We begin at the height of Empire with the Boer Wars, in which many Borderers fought. At the crossroad of the A68 and the A699 four trees were planted, with a plaque fixed to each, in commemoration of events in that conflict, which ended on the 31st May 1902. Further, a plaque, of which only a fragment remains, was affixed to a tree planted in July of the same year opposite the village hall, apparently declaring it a ‘Peace Tree’. We are grateful to John Pollock for providing this account of their significance – click for the PDF. (The first three photographs below accompany Mr. Pollock’s essay.) As he sadly notes, some twenty years later people would be commemorating a much larger conflict, the First World War, with memorials, including the one which villagers positioned near those trees.
The St Boswells War Memorial bears the names of 31 of the fallen from the First World War, and 5 from the Second. A commemoration service is held each year on Remembrance Sunday.
The oldest image here shows members of the WWI Machine Gun Corps, with George Oliver (d. 1974) on the left. Having volunteered in 1914, George saw service at Gallipoli and subsequently on the Somme.
It is followed by a picture of the 1914-1915 St Boswells Home Front Volunteers (roughly equivalent to the Home Guard of the Second World War). In the front row are: T. Balloch, T. Burns, J. Gibson, and W. Drummond. Second row: J. A. Porteous, J. Walker, Dr. Cullen, Sec. Lieut. W. Paton, Rev. J. Burr, J. Scott, J. B.Munro (?), and J. B. Glen. Third row: J. Mitchell, J. Young, P. Blain, W. Elliot, W.E. Ballantyne, R. Mitchie, J.M. Jones, A. Aiken, and A. Thomson. Back row: W. Burns, G. Ballantyne, W. Donald, A. Haig, T. Reid, J. Hogarth, J. Rookes, J. Stewart, A. Dickson, and O. Clark.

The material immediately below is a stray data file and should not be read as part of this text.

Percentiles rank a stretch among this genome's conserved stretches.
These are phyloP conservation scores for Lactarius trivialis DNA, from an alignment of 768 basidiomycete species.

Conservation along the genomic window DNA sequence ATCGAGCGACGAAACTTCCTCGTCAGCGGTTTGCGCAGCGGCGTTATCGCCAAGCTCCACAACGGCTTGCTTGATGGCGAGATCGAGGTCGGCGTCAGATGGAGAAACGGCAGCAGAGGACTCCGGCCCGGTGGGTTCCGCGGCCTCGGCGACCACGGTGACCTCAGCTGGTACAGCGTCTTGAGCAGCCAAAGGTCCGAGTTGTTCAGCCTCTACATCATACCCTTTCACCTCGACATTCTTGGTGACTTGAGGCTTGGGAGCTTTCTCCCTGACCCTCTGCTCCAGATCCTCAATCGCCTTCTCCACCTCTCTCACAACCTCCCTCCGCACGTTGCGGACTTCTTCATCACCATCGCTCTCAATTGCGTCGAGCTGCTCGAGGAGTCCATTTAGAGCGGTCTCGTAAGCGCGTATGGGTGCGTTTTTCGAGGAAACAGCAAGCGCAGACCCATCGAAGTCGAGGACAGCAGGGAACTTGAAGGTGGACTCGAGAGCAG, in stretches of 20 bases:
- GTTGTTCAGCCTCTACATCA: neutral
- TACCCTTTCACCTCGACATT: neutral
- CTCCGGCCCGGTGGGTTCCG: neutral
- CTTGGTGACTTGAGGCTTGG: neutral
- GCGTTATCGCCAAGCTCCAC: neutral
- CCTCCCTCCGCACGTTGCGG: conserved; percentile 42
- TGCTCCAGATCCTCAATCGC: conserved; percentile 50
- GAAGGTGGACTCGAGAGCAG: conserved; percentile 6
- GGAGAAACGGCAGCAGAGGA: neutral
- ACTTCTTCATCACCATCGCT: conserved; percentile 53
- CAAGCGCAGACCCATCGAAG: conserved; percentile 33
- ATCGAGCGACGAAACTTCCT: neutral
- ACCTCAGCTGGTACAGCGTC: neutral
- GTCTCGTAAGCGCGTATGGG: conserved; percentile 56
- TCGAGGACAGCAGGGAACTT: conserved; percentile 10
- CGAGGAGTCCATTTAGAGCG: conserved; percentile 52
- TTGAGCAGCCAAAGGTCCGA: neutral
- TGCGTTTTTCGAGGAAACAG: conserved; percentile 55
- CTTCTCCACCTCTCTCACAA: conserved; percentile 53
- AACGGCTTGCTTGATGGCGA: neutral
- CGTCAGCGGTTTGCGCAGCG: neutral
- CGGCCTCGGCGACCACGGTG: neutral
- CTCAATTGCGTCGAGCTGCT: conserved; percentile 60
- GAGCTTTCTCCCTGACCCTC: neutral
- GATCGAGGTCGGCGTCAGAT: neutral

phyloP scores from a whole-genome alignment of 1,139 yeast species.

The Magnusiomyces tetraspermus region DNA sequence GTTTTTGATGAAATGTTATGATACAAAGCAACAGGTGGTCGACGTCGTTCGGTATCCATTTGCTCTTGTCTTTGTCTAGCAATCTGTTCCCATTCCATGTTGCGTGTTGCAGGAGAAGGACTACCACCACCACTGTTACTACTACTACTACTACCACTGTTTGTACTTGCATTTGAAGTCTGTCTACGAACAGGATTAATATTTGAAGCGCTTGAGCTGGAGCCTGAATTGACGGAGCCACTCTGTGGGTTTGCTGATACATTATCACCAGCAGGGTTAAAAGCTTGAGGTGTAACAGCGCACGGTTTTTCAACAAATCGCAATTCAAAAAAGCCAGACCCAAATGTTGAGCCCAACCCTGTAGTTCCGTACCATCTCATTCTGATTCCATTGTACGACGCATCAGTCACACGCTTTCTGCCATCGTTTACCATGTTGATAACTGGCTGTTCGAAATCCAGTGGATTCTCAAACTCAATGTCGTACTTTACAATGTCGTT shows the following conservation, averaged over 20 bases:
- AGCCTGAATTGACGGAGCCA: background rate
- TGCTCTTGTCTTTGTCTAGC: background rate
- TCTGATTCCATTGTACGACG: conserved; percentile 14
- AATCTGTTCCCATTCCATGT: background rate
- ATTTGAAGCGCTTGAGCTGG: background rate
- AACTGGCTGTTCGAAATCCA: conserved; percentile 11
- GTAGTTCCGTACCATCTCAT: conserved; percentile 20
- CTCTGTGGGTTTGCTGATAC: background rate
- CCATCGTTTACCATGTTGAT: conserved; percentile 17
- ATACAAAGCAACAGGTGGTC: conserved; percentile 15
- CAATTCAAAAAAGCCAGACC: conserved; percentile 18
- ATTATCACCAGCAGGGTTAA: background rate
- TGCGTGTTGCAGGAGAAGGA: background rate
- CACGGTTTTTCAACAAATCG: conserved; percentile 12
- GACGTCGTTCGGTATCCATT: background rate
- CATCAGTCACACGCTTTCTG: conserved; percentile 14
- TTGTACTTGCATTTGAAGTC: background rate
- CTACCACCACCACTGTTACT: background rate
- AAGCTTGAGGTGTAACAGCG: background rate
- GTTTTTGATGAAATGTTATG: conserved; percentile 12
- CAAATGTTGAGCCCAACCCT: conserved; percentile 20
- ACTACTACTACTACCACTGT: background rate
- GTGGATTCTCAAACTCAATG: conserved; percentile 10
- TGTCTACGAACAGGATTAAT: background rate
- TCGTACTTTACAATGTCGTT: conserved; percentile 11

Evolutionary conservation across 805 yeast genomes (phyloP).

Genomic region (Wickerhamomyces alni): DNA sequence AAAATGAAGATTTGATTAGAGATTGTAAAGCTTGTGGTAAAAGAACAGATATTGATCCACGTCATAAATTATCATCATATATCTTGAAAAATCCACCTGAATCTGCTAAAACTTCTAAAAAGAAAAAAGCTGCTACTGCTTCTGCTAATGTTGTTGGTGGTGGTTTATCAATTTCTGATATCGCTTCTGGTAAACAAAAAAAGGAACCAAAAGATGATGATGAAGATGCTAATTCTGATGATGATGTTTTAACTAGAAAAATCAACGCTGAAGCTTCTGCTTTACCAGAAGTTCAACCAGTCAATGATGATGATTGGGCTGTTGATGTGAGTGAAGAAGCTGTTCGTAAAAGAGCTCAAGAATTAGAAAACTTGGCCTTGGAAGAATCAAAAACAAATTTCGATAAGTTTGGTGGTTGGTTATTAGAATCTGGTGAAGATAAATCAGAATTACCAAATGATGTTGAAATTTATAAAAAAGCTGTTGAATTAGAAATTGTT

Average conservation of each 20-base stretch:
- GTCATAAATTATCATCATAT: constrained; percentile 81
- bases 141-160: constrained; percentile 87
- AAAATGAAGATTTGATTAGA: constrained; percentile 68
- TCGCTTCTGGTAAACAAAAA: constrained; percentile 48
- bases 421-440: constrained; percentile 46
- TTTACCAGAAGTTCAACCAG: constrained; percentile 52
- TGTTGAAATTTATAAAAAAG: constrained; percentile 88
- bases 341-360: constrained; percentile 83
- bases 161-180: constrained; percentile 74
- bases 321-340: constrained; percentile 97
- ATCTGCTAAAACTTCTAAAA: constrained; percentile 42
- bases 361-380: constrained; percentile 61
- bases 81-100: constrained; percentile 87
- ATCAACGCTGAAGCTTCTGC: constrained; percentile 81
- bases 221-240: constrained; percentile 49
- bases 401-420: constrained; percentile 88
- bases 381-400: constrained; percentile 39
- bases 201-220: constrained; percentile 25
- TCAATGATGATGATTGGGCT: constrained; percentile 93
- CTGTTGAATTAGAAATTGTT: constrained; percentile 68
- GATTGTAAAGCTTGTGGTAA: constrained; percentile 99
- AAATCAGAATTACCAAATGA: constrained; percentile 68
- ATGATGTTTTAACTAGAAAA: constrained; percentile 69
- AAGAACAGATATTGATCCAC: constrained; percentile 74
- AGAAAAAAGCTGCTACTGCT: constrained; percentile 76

Then we have a photo of the funeral to Dryburgh Abbey (March 1928) of a controversial figure from the First World War, Field Marshal Earl Haig, who died on the 29th January 1928. After it comes a postcard imaging his grave in the abbey.
During WWII, troops were stationed in the village, Nissen huts being erected for them. The women of St Boswells opened a canteen in the Church Hall, and kept it open until the end of the war. Given the need to disperse factories engaged in important war work away from large conurbations, a munitions factory was built at Charlesfield, which actually remained open until December 1959. Only one enemy bomb fell nearby (close to Bowden), but failed to explode. A nucleus of the Home Guard was formed from village veterans of WWI. The Hall was made available to them and other military units. (In WWI it had primarily been used for storage.) ‘Some damage unavoidably occurred but full compensation amounting to £150 was paid’, according to Lt.-Col. Frederick G. Peake, Change at St. Boswells (1961), p. 121.
This PDF presents the reminiscences of George Oliver, son of the abovementioned George, who was in his early teens during WWII. He recalls the issuing of gas masks (schoolchildren being included), the formation of a unit of Air Raid Precaution wardens and of an Air Training Corps, and, later in the war, the billeting of Italian prisoners. St Boswells lost its old metal railings, supposedly to be forged into weapons of war, and the Victorian lime trees on the Green were used to camouflage the military lorries which were parked underneath them. Other items from the Oliver family archive record the work of young George’s mother, Margaret Oliver, for the Red Cross. The Red Cross nurses in the photo below are Lennie Scott, Margaret Oliver and Bella Mackenzie, standing with Col. Dove. The picture of the HOME GUARD is courtesy of Janet Breed.